Indexed on: 18 Dec '14Published on: 18 Dec '14Published in: Pediatric Research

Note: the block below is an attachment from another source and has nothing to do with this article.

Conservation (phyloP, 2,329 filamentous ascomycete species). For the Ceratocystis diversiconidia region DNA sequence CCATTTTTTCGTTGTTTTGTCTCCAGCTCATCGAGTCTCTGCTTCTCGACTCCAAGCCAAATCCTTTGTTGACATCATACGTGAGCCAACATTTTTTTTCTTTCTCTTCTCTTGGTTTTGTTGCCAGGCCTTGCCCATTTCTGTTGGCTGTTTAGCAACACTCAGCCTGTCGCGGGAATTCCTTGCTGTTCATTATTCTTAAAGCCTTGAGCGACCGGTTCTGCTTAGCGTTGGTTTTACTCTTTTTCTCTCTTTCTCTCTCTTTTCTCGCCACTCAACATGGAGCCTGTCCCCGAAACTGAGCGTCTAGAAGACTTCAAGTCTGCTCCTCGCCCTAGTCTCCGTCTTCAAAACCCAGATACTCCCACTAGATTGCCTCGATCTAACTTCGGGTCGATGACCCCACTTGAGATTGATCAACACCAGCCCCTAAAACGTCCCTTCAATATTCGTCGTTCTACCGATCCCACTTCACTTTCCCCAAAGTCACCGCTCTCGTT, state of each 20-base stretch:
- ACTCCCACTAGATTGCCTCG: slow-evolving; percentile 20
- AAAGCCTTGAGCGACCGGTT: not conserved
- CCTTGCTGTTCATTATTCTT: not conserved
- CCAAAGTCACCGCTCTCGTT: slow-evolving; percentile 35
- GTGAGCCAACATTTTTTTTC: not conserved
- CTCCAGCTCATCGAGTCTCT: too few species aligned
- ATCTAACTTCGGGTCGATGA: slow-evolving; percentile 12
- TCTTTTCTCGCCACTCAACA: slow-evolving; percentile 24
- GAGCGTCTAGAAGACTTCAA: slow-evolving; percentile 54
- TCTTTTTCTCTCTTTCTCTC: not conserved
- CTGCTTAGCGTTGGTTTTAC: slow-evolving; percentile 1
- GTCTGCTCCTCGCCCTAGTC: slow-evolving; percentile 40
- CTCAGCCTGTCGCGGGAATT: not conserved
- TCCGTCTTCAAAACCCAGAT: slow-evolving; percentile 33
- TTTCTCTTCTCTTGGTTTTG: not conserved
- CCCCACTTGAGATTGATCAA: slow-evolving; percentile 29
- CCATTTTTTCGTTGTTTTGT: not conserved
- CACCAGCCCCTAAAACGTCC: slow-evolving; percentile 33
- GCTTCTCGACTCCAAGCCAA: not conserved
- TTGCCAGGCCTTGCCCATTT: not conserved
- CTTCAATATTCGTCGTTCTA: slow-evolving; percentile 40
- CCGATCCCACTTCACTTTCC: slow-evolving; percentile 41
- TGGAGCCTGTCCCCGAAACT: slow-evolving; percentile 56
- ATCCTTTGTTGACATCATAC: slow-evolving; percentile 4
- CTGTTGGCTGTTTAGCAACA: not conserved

Obesity is frequently complicated by comorbid conditions, yet how excess adipose contributes is poorly understood. Although adipocytes in obese individuals induce systemic inflammation via secreted cytokines, another potential mediator has recently been identified (i.e., adipocyte-derived exosomes). We hypothesized that adipocyte-derived exosomes contain mediators capable of activating end-organ inflammatory and fibrotic signaling pathways.We developed techniques to quantify and characterize exosomes shed by adipocytes from seven obese (age: 12-17.5 y, BMI: 33-50 kg/m(2)) and five lean (age: 11-19 y, BMI: 22-25 kg/m(2)) subjects.Abundant exosomal miRNAs, but no mRNAs, were detected. Comparison of obese vs. lean visceral adipose donors detected 55 differentially expressed miRNAs (P < 0.05; fold change ≥|1.2|). qRT-PCR confirmed downregulation of miR-148b (ratio = 0.2 (95% confidence interval = 0.1, 0.6)) and miR-4269 (0.3 (0.1, 0.8)), and upregulation of miR-23b (6.2 (2.2, 17.8)) and miR-4429 (3.8 (1.1-13.4)). Pathways analysis identified TGF-β signaling and Wnt/β-catenin signaling among the top canonical pathways expected to be altered with visceral adiposity based on projected mRNA targets for the 55 differentially expressed miRNAs. A select mRNA target was validated in vitro.These data show that visceral adipocytes shed exosomal-mediators predicted to regulate key end-organ inflammatory and fibrotic signaling pathways.